Kamchatka is often referred to as one of the last remaining sites of pristine natural wilderness and there’s no better way to immerse yourself fully in nature than to grab a pack, a tent and a dose of exploration.
Craving serenity, isolation, maybe a little perspective? Deserts are pretty good environments to be confronted with all three. Despite its Persian name referencing desolation, Iran’s Lut desert is surprisingly varied but unquestionably empty and unfathomably large. It’s home to the world’s largest Kalut system and the location of the highest recorded temperature on Earth.
We’ve been running expeditions to cross dasht-e-Lut for a couple of years now and the photos from each year never fail to inspire. With 4X4 support the aim of this expedition is to cross the desert east to west, covering 220km on foot.
“No sound. Just silence. You can almost feel your ears straining to detect just one sensory input. In the darkness of night, staring up at the stars, it feels even quieter. My mind definitely enjoyed the rest from our normal cacophony of audio and visual inputs,” explains 2017 teammate John Kelly upon return from the desert. “Our existence in the desert was short and transitory which makes for a great analogy of human existence on Earth. All evidence of our presence in the desert was being quickly erased by the blowing sand, much like humanity’s print on the planet will be quickly erased when the human species is no more, with the possible exception of a few remnants. It will be like finding a lone camel track in the sand.”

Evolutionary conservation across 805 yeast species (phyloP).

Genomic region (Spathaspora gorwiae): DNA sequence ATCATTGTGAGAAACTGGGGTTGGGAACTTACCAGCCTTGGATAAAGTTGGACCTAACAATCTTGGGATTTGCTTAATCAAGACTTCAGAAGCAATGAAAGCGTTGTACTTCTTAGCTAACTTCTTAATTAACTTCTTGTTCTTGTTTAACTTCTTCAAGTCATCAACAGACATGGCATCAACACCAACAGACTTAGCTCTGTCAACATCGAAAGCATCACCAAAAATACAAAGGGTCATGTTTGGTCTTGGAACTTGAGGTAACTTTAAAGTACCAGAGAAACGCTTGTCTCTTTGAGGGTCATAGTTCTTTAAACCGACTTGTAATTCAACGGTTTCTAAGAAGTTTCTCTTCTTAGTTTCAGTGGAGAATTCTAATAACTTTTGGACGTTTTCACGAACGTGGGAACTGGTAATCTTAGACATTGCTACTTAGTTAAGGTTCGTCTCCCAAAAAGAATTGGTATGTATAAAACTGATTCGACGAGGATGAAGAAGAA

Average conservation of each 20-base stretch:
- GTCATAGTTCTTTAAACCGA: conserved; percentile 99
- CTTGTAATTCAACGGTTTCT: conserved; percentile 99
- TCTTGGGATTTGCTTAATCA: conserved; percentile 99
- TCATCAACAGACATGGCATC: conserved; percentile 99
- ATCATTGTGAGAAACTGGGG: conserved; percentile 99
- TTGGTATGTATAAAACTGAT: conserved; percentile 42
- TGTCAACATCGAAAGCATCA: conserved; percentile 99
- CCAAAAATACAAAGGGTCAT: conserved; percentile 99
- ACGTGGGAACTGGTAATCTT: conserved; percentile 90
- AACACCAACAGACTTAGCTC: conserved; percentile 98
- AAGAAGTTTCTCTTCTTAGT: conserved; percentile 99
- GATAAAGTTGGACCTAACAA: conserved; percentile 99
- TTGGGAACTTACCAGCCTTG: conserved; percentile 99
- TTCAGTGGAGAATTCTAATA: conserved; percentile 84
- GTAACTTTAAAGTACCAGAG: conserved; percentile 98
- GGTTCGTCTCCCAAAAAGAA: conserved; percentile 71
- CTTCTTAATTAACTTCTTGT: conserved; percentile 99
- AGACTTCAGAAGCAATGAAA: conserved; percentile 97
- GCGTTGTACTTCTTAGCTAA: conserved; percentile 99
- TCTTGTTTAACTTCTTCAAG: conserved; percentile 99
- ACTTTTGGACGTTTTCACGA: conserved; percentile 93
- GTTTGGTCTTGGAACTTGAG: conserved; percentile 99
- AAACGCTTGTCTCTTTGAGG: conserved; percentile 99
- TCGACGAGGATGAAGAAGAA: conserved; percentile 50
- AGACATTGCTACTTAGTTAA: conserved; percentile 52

So you’ve got this far. If nothing’s taken your fancy yet and you’re still reading, we reckon we might just have just the thing. Jungle trekking and rafting untamed equatorial rivers in Gabon.
Yep, this could just be the ultimate in combining challenge with isolation. Wild camping in hammocks all the way, this West African epic is a variation on our first descents expedition of the Ivindo and Djidji rivers in 2016. This time we’ve adapted it with the hope of running into more forest elephants. We liked that bit.
“Enjoying the peace at the back of the group during a calm patch of water, I saw the others slowing down, pointing to the river bank. The way everyone was beckoning and motioning to keep quiet, I knew it was something pretty cool,” recalls 2016 Gabon teammate David Marsh. “As I came round the corner I saw an elephant’s head poking out from the forest. A real life wild elephant. In the jungle. We weren’t in a zoo, we weren’t on safari, we were just travelling through the elephant’s home and just happened to be in the perfect spot at the perfect time. I feel so lucky to have been there at that moment, how many other people have had an experience like that, and how many people will have the opportunity to have an experience like that in the future?”